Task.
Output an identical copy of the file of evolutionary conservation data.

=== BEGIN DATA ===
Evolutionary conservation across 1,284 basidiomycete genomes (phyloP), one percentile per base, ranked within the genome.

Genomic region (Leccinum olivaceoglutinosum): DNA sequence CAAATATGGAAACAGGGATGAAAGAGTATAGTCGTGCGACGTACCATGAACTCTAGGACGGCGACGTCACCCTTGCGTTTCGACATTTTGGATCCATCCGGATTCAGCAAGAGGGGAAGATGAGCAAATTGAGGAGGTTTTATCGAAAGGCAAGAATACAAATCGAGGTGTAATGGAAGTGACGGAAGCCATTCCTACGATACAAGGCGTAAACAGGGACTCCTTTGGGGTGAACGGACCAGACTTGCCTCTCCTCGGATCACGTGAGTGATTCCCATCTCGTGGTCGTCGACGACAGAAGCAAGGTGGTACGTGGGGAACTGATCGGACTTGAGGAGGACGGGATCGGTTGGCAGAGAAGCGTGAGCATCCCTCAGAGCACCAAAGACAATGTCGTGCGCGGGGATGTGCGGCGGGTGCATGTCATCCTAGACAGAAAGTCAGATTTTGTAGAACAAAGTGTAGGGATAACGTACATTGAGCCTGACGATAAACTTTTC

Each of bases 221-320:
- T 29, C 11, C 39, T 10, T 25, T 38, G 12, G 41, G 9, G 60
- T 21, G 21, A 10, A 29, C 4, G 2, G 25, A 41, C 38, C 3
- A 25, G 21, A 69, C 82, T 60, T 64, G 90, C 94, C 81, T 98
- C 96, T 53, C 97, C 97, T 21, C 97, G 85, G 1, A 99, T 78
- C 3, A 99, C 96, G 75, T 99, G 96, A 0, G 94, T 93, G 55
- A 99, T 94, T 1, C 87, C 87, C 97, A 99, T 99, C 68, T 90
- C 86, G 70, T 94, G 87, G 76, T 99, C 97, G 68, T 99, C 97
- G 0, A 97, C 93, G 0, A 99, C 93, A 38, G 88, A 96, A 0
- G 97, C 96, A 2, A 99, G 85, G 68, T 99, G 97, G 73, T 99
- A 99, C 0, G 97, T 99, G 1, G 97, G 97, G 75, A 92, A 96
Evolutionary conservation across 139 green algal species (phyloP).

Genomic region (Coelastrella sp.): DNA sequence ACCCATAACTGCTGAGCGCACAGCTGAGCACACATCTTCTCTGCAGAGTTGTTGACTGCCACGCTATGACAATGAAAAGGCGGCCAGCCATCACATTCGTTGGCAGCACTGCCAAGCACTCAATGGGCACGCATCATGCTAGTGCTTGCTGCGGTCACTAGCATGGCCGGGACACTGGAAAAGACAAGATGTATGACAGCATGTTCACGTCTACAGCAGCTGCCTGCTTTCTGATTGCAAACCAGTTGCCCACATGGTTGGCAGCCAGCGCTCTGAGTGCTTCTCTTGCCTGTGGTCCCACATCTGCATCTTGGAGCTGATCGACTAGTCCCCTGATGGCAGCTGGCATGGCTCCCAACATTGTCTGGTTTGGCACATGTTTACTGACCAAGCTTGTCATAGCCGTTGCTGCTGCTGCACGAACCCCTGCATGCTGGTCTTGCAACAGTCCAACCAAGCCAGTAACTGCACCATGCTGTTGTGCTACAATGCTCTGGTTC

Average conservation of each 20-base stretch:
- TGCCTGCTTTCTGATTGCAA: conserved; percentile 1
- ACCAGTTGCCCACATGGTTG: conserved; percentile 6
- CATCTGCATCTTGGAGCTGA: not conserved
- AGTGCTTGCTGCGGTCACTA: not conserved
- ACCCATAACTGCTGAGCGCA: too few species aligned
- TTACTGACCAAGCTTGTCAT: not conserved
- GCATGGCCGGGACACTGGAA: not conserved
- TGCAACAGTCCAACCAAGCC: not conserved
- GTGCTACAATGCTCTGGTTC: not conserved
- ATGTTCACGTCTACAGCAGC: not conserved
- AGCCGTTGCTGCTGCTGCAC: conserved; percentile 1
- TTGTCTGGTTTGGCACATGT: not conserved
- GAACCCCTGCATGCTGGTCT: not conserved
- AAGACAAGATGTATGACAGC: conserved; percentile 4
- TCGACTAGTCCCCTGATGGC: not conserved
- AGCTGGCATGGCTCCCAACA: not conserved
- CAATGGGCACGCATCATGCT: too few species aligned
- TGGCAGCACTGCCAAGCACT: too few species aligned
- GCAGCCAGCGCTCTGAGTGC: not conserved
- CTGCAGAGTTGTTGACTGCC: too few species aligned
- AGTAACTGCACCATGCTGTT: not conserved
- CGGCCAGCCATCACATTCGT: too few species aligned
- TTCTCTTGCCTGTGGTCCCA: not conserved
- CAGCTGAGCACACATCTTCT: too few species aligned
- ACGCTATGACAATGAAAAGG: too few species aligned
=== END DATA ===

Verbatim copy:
Evolutionary conservation across 1,284 basidiomycete genomes (phyloP), one percentile per base, ranked within the genome.

Genomic region (Leccinum olivaceoglutinosum): DNA sequence CAAATATGGAAACAGGGATGAAAGAGTATAGTCGTGCGACGTACCATGAACTCTAGGACGGCGACGTCACCCTTGCGTTTCGACATTTTGGATCCATCCGGATTCAGCAAGAGGGGAAGATGAGCAAATTGAGGAGGTTTTATCGAAAGGCAAGAATACAAATCGAGGTGTAATGGAAGTGACGGAAGCCATTCCTACGATACAAGGCGTAAACAGGGACTCCTTTGGGGTGAACGGACCAGACTTGCCTCTCCTCGGATCACGTGAGTGATTCCCATCTCGTGGTCGTCGACGACAGAAGCAAGGTGGTACGTGGGGAACTGATCGGACTTGAGGAGGACGGGATCGGTTGGCAGAGAAGCGTGAGCATCCCTCAGAGCACCAAAGACAATGTCGTGCGCGGGGATGTGCGGCGGGTGCATGTCATCCTAGACAGAAAGTCAGATTTTGTAGAACAAAGTGTAGGGATAACGTACATTGAGCCTGACGATAAACTTTTC

Each of bases 221-320:
- T 29, C 11, C 39, T 10, T 25, T 38, G 12, G 41, G 9, G 60
- T 21, G 21, A 10, A 29, C 4, G 2, G 25, A 41, C 38, C 3
- A 25, G 21, A 69, C 82, T 60, T 64, G 90, C 94, C 81, T 98
- C 96, T 53, C 97, C 97, T 21, C 97, G 85, G 1, A 99, T 78
- C 3, A 99, C 96, G 75, T 99, G 96, A 0, G 94, T 93, G 55
- A 99, T 94, T 1, C 87, C 87, C 97, A 99, T 99, C 68, T 90
- C 86, G 70, T 94, G 87, G 76, T 99, C 97, G 68, T 99, C 97
- G 0, A 97, C 93, G 0, A 99, C 93, A 38, G 88, A 96, A 0
- G 97, C 96, A 2, A 99, G 85, G 68, T 99, G 97, G 73, T 99
- A 99, C 0, G 97, T 99, G 1, G 97, G 97, G 75, A 92, A 96
Evolutionary conservation across 139 green algal species (phyloP).

Genomic region (Coelastrella sp.): DNA sequence ACCCATAACTGCTGAGCGCACAGCTGAGCACACATCTTCTCTGCAGAGTTGTTGACTGCCACGCTATGACAATGAAAAGGCGGCCAGCCATCACATTCGTTGGCAGCACTGCCAAGCACTCAATGGGCACGCATCATGCTAGTGCTTGCTGCGGTCACTAGCATGGCCGGGACACTGGAAAAGACAAGATGTATGACAGCATGTTCACGTCTACAGCAGCTGCCTGCTTTCTGATTGCAAACCAGTTGCCCACATGGTTGGCAGCCAGCGCTCTGAGTGCTTCTCTTGCCTGTGGTCCCACATCTGCATCTTGGAGCTGATCGACTAGTCCCCTGATGGCAGCTGGCATGGCTCCCAACATTGTCTGGTTTGGCACATGTTTACTGACCAAGCTTGTCATAGCCGTTGCTGCTGCTGCACGAACCCCTGCATGCTGGTCTTGCAACAGTCCAACCAAGCCAGTAACTGCACCATGCTGTTGTGCTACAATGCTCTGGTTC

Average conservation of each 20-base stretch:
- TGCCTGCTTTCTGATTGCAA: conserved; percentile 1
- ACCAGTTGCCCACATGGTTG: conserved; percentile 6
- CATCTGCATCTTGGAGCTGA: not conserved
- AGTGCTTGCTGCGGTCACTA: not conserved
- ACCCATAACTGCTGAGCGCA: too few species aligned
- TTACTGACCAAGCTTGTCAT: not conserved
- GCATGGCCGGGACACTGGAA: not conserved
- TGCAACAGTCCAACCAAGCC: not conserved
- GTGCTACAATGCTCTGGTTC: not conserved
- ATGTTCACGTCTACAGCAGC: not conserved
- AGCCGTTGCTGCTGCTGCAC: conserved; percentile 1
- TTGTCTGGTTTGGCACATGT: not conserved
- GAACCCCTGCATGCTGGTCT: not conserved
- AAGACAAGATGTATGACAGC: conserved; percentile 4
- TCGACTAGTCCCCTGATGGC: not conserved
- AGCTGGCATGGCTCCCAACA: not conserved
- CAATGGGCACGCATCATGCT: too few species aligned
- TGGCAGCACTGCCAAGCACT: too few species aligned
- GCAGCCAGCGCTCTGAGTGC: not conserved
- CTGCAGAGTTGTTGACTGCC: too few species aligned
- AGTAACTGCACCATGCTGTT: not conserved
- CGGCCAGCCATCACATTCGT: too few species aligned
- TTCTCTTGCCTGTGGTCCCA: not conserved
- CAGCTGAGCACACATCTTCT: too few species aligned
- ACGCTATGACAATGAAAAGG: too few species aligned